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Every man and his dog are talking about drones these days.
It's hard to open a newspaper or log onto a news website without pictures of these small remotely-piloted or autonomous vehicles appearing before your eyes.
The USA have been using UAVs in dangerous combat zones such as Iraq and Afghanistan for many years now and it is easy to see the sense in keeping the meatballs away from risky environments.
Unfortunately, as aviation regulators around the world are quickly discovering, flying these craft in more "friendly skies" is posing some real challenges.
How on earth do you ensure that aircraft with pilots and passengers don't collide with these unmanned varieties -- with potentially lethal consequences?
Here in NZ, the CAA has set up some basic regulations that cover the deployment of UAS (unmanned aerial systems) weighing 25Kg or more.
These regulations are embryonic and will no doubt be revised and altered as the drone market evolves and changes.
Because of the uncertainty in respect to regulation and the capital cost involved, most of those who most need these drones here in NZ are presently without them.
Police, Search & Rescue, Civil Defense and others who could make very good use of these craft are all sitting on the sidelines -- waiting for some kind of legislation under which they could legally operate them.
At the very bottom end of the drone ladder we have RC model aircraft, helicopters and multi-rotors. These craft can be flown around by a pilot who simply uses his own unaided eyes to guide them.
These craft can (and often do) carry payloads including small HD cameras which often allow for some stunning "broadcast quality" video and stills to be captured from aspects that could not be achieved by any other method.
Others in the hobby have fitted "live video" feeds from these craft and use video-goggles to fly them from a "pilot's eye" perspective, an aspect of the hobby called FPV (first-person view).
The capabilities of modern RC and video equipment mean that when a craft is thus equipped, it is quite capable of flying significant distances -- well beyond the normal line of sight.
Thanks to falling prices and a vibrant online marketplace, the number of people enjoying this aspect of the RC hobby is growing at a very healthy rate -- which means that right now, there are hundreds of "drones" in private hands, all over the country.
So long as they're flown within visual range, at least 4Kms away from an airport, flown only for sport/recreational purposes, and remain under 400 feet altitude, they're quite legal to own and fly.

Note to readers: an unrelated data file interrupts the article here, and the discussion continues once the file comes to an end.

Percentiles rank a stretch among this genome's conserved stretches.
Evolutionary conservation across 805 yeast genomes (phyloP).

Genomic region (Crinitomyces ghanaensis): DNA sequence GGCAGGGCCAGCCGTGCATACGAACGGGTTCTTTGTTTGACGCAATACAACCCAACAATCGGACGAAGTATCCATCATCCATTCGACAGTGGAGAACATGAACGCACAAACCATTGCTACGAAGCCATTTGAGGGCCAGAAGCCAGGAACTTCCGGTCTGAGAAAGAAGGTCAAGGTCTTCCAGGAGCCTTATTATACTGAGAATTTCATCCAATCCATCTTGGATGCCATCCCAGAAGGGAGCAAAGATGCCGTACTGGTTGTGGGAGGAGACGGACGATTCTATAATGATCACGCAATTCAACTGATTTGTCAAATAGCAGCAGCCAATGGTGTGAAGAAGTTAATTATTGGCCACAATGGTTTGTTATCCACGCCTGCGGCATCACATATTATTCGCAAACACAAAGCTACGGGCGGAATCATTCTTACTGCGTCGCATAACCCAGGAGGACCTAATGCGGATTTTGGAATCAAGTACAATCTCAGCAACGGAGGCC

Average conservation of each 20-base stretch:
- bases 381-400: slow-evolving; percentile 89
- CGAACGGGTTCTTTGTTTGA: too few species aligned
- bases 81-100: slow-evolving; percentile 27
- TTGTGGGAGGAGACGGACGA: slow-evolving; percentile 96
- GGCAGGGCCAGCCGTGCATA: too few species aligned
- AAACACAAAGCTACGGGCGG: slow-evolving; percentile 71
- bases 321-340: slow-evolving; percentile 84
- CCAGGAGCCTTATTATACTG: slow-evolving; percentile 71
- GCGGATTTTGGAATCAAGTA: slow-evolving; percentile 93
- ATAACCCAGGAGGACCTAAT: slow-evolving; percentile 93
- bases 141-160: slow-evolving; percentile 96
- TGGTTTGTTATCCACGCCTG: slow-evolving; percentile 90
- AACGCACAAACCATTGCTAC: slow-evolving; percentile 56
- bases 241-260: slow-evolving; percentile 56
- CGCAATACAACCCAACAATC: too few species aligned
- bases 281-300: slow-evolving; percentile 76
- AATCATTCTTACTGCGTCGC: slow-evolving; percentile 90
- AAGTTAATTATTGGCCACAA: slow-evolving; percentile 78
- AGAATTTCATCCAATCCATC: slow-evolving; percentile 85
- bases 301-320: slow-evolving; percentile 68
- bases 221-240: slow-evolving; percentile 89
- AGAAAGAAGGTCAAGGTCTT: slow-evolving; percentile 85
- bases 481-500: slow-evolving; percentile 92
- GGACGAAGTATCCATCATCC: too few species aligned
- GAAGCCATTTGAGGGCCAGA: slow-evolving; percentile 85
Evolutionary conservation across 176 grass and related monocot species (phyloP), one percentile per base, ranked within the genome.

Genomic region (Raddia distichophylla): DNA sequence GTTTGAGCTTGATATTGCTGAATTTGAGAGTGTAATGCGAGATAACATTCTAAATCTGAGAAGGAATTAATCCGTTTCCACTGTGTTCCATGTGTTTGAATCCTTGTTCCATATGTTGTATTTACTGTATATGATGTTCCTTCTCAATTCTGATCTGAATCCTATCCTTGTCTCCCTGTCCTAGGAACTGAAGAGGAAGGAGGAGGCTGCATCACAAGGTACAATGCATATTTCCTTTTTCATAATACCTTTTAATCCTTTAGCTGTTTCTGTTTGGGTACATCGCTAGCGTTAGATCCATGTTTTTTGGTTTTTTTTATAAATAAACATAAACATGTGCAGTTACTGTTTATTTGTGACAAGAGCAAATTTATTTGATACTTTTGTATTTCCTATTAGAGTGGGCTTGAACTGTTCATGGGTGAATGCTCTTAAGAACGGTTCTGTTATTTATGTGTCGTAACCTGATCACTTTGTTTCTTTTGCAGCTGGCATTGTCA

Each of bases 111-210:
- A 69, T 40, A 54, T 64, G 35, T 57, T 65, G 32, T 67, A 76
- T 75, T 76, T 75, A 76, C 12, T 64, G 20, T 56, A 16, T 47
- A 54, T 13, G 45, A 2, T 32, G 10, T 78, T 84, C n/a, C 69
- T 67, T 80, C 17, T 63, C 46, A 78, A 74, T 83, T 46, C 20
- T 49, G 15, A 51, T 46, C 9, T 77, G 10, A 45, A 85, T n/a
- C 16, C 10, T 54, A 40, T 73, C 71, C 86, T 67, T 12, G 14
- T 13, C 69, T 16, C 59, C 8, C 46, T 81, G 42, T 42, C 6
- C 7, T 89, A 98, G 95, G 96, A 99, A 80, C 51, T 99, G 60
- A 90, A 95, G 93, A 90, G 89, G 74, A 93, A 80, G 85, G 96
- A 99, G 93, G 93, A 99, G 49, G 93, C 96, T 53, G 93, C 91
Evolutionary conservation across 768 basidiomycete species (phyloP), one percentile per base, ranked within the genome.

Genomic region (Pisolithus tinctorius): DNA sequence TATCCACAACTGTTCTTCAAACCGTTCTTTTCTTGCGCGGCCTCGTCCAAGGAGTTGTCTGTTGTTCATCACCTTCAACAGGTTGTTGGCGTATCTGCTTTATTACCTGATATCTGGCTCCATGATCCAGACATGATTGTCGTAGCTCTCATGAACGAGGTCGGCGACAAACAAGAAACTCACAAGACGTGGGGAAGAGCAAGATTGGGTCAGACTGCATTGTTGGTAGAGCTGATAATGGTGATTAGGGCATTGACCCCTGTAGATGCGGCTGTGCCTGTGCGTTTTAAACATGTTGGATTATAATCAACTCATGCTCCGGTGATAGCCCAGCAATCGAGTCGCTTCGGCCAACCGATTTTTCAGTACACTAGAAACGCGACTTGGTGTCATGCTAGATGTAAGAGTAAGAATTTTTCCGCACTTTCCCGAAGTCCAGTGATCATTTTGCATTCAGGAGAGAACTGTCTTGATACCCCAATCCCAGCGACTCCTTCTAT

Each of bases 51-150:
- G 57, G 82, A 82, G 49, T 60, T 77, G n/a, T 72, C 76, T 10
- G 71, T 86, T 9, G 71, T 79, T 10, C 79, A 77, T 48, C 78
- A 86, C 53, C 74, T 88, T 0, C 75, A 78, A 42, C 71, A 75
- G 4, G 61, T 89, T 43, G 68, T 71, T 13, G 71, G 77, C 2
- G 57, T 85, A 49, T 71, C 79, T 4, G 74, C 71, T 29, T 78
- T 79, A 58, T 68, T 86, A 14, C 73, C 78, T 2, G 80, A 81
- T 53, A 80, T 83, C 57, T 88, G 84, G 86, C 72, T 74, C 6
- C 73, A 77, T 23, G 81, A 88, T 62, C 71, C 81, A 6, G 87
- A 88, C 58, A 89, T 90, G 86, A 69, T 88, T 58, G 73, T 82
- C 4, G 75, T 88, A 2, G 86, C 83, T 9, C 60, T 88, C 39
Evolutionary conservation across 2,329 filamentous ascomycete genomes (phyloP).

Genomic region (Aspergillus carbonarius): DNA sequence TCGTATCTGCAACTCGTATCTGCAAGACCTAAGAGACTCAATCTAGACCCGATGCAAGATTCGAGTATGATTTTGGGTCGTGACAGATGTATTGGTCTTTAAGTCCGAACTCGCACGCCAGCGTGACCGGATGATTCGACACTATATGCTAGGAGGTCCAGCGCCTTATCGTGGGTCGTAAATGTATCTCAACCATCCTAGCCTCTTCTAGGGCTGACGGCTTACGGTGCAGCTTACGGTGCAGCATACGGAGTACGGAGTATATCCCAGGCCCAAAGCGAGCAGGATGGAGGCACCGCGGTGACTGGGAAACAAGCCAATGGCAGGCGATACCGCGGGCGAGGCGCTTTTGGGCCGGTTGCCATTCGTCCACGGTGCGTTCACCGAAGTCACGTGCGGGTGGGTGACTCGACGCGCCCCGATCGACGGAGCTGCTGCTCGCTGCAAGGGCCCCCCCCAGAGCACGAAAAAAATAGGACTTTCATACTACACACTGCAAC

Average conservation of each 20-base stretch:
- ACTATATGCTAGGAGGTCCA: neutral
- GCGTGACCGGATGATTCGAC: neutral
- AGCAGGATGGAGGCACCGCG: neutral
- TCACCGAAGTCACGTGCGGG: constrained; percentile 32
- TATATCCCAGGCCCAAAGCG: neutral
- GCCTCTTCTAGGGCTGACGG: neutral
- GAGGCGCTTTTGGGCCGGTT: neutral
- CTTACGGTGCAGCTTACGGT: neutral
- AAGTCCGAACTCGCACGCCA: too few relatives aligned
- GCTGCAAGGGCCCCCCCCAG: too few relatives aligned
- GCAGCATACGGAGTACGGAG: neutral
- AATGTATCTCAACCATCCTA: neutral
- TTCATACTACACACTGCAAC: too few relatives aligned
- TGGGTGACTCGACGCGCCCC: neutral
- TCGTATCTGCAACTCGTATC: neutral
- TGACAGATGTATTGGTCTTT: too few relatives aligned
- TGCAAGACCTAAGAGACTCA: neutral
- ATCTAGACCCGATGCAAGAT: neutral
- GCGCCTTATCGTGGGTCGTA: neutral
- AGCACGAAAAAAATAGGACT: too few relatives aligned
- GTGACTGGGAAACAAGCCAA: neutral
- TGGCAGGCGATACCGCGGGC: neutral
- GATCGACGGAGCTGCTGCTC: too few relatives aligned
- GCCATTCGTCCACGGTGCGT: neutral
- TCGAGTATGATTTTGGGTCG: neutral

However, as soon as you use them for a non-sport/recreational purpose, they appear to fall foul of CAA's "policy" on UAS. I've seen no clarification as to how "policy" differs from "regulation" and there are no specific regulations that forbid these sub-25Kg UASes but apparently "policy" does forbid their use.
But lets get pragmatic for a moment.
Let's assume that we have another large natural disaster which creates a Civil Defence emergency.
Perhaps it's another big quake in a populous center, maybe Ngauruhoe really blows its top, maybe there are some vicious floods that sweep people and houses away.
In the aftermath of such an event, there will be occasions when a remotely piloted drone with onboard video equipment will become invaluable to those attempting to locate survivors and coordinate rescues.
If the air is filled with volcanic ash then no full-sized aircraft is going to be able to fly -- but electric powered drones can!
So what am I doing?
Well I've decided to create an Amateur Drone Register that would contain the contact details of those keen RC fliers who have suitable craft and skills to lend a hand when called upon to do so.
Think about it...
Without having to spend a penny of public money, groups such as the Police, Search & Rescue, Red Cross, Civil Defence and others, would have almost immediate access to drones that could play a valuable role in helping to save lives.
The other proposed bonus of such a register is that it would effectively raise the "street cred" of those who enjoy this aspect of the hobby -- promoting them to a valuable public resource that can be called on in times of emergency -- just like the Ham radio operators of the nation.
I have already contacted Civil Defence to see if they're interested and received an acknowledgment. Let's hope they have their heads screwed on properly. Who knows, the lives these drones could save might include yours -- or those of your family.
What do you think?
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